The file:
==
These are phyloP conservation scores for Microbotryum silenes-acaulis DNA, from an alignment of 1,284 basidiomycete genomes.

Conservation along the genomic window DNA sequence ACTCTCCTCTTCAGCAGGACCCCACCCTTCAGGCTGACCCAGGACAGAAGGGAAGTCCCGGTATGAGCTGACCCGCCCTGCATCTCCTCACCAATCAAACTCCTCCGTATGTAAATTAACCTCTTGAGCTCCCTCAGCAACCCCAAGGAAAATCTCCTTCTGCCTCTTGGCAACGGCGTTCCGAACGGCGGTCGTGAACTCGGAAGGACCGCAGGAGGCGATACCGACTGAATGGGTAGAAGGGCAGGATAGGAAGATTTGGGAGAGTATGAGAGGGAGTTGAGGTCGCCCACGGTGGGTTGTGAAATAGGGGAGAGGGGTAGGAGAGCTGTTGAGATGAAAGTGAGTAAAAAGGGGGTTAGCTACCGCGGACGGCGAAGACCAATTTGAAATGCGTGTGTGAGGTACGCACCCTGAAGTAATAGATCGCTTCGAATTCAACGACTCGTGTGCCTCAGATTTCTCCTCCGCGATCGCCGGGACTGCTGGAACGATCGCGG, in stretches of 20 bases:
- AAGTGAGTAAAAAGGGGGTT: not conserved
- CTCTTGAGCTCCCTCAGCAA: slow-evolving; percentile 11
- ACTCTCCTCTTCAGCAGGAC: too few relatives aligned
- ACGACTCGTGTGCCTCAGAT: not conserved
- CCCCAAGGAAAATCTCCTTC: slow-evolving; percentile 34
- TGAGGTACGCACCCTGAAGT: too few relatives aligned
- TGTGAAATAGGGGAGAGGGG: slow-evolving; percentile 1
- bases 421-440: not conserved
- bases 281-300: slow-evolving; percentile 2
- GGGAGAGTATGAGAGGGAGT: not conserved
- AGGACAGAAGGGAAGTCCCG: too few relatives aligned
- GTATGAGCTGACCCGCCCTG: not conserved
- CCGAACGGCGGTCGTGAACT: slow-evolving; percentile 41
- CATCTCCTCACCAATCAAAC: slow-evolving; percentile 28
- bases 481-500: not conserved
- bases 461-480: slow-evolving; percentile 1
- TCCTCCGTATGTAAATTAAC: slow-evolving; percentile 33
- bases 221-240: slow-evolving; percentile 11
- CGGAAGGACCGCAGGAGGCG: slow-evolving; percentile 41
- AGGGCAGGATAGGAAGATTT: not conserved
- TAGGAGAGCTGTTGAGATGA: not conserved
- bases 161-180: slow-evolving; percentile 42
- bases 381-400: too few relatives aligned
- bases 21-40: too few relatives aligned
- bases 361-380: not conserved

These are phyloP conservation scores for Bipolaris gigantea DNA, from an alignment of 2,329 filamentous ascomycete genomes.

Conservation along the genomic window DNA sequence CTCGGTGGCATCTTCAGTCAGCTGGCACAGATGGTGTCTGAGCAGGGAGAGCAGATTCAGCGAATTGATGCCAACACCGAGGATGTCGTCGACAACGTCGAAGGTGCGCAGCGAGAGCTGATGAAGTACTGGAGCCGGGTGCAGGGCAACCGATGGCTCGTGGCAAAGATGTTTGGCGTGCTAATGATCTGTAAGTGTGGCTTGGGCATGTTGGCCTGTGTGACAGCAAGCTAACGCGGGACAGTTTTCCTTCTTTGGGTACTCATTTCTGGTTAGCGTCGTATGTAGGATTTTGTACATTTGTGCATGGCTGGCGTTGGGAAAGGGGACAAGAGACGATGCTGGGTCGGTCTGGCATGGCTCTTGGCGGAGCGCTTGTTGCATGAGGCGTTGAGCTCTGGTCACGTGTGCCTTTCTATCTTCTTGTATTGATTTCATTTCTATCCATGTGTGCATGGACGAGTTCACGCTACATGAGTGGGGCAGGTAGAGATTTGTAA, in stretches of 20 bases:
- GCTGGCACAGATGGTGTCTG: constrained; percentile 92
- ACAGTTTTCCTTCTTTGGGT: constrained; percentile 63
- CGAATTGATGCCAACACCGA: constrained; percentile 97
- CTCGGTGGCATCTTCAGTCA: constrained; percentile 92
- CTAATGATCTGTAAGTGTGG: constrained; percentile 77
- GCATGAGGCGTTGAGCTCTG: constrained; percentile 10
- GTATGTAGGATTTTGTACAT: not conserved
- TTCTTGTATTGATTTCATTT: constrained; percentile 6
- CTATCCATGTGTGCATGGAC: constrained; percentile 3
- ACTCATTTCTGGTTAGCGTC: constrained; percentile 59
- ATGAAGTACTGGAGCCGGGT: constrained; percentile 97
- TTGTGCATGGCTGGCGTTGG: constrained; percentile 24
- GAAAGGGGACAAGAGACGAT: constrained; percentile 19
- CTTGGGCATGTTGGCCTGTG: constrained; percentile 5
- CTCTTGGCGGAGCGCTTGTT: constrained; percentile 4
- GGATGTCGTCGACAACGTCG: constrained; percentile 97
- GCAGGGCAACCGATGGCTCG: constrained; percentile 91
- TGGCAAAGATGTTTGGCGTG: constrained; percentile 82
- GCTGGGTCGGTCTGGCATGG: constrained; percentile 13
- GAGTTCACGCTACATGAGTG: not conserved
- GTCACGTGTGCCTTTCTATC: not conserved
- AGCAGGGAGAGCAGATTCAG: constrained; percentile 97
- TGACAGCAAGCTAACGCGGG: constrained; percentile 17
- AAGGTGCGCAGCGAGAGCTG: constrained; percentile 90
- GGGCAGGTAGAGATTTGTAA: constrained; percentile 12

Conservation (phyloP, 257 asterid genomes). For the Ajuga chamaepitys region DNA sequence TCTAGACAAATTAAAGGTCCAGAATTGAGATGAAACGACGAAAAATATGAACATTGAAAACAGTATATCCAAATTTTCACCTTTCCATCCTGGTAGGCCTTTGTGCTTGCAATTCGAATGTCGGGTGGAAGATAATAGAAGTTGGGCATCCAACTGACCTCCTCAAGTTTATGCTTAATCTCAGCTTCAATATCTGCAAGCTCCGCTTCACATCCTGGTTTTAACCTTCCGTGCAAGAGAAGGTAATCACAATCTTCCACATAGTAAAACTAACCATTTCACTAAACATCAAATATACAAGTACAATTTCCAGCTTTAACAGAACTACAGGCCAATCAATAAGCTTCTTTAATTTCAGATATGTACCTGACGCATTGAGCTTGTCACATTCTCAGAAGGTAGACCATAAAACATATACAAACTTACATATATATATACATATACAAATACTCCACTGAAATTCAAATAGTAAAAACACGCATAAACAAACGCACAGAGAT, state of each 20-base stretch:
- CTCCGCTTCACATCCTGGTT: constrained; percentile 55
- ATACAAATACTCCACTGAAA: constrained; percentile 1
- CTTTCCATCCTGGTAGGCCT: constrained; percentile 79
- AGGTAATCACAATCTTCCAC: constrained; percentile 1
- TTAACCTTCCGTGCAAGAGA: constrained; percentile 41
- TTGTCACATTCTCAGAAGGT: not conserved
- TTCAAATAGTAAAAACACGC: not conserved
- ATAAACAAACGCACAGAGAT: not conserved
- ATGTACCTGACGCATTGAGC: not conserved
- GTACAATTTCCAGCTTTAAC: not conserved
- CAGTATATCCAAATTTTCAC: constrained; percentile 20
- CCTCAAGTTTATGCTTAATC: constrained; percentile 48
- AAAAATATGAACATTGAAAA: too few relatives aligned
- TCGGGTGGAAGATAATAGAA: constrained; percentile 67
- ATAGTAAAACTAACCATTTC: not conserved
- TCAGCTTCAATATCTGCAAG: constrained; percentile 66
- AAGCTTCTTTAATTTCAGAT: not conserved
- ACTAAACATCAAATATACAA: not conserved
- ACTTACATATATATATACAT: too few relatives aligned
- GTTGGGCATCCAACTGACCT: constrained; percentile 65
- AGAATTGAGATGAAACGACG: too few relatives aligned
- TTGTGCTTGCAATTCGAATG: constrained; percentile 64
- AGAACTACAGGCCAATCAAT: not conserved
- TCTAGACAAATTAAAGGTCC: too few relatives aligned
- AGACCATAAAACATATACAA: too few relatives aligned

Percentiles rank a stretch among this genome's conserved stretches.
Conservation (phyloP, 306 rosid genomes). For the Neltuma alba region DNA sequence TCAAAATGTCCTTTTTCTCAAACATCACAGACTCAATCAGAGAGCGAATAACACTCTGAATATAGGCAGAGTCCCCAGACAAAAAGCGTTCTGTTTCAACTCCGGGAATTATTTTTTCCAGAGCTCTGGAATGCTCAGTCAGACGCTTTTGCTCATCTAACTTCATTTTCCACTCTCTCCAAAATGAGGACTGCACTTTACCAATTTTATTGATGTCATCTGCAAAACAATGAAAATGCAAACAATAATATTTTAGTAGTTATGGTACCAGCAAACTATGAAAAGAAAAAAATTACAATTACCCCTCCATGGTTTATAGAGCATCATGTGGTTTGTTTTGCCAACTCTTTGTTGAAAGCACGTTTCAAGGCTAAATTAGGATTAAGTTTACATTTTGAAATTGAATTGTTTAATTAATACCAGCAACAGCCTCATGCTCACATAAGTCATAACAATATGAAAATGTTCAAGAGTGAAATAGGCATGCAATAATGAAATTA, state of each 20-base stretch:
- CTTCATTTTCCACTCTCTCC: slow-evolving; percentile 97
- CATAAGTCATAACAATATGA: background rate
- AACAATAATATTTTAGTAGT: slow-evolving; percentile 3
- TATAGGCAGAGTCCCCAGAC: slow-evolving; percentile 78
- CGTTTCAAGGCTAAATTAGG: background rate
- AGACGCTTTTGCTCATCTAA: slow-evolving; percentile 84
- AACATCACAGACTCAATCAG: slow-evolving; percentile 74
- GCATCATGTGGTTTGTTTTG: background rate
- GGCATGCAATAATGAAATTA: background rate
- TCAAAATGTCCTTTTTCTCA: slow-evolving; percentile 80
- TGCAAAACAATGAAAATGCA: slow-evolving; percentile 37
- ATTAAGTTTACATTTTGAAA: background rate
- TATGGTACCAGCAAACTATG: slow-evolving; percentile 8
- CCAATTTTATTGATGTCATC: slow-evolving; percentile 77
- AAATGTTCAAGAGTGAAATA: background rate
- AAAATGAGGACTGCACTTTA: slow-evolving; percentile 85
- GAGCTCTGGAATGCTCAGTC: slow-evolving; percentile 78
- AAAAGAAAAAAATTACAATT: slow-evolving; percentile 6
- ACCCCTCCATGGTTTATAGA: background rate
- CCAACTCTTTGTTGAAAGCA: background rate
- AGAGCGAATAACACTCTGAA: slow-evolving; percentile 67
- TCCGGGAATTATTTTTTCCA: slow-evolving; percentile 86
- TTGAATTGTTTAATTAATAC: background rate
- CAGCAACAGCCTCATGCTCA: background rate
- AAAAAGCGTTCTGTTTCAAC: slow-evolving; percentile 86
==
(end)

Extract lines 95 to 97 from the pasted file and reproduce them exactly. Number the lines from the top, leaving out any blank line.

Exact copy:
- TATGGTACCAGCAAACTATG: slow-evolving; percentile 8
- CCAATTTTATTGATGTCATC: slow-evolving; percentile 77
- AAATGTTCAAGAGTGAAATA: background rate